REGULATION OF INSURERS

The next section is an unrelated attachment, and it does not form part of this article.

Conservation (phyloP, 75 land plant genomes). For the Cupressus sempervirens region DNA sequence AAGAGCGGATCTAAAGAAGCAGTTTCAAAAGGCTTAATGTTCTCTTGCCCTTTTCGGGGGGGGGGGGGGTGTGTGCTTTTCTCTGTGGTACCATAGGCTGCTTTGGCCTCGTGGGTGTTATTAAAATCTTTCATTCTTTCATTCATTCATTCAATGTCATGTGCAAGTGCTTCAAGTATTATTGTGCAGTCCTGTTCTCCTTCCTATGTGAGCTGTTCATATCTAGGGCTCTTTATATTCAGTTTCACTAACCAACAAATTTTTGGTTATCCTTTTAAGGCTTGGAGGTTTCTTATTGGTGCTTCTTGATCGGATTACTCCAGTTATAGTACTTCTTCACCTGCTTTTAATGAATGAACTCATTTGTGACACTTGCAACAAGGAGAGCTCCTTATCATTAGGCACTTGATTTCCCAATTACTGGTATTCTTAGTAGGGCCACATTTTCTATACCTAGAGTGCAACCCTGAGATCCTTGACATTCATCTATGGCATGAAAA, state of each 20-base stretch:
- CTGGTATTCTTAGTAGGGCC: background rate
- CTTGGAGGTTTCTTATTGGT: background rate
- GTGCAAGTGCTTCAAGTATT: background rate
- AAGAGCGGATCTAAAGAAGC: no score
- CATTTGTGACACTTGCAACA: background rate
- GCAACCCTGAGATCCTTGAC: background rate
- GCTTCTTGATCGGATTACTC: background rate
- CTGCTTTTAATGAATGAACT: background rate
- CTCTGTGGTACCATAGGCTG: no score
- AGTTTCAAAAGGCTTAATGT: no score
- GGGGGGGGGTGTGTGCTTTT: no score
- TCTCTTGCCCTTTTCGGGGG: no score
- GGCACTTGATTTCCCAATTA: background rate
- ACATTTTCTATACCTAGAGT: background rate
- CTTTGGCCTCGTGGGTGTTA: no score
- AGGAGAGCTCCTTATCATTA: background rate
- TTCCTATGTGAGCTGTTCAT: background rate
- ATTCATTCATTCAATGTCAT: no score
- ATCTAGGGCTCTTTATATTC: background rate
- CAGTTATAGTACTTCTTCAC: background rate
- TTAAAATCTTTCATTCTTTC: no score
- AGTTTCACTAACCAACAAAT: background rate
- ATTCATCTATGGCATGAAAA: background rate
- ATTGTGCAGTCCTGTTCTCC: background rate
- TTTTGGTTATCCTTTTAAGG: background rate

1.1 This Chapter sets out the statutory framework for the regulation of insurers. The history of the regulation of insurance companies is long but not particularly glorious. Insurance appears to be as old as trading itself, and the practice of marine insurance seems to have spread to England in the twelfth and thirteenth centuries with the development of England as a maritime and trading power. The foundation of Lloyd’s in the seventeenth century secured England’s prominence as a provider of marine insurance for both domestic and foreign purchasers, and other forms of insurance followed. Fire insurance grew in the aftermath of the Great Fire of London in 1666, and life insurance—with its origins in the various forms of mutual assistance societies—had become of some significance by the end of the eighteenth century. The industrialisation of the first half of the nineteenth century, and the winning of the battle for corporate limited liability in 1847, opened the way to what has been termed the “Golden Age of British Insurance” in the second half of the nineteenth century. This period saw the consolidation of various new forms of insurance, including personal accident insurance (brought about by the increasing use of trains), reinsurance, livestock insurance and machinery insurance. As the law of liability expanded, most importantly at the workplace, liability insurance followed. Consumer mass insurances did not of course develop until the post-Second World War period. What can be seen, therefore, is a gradual move, over a period of three centuries, from insurance as a form of protection for merchants and the privileged few, to the growth of what is probably England’s pre-eminent financial industry.
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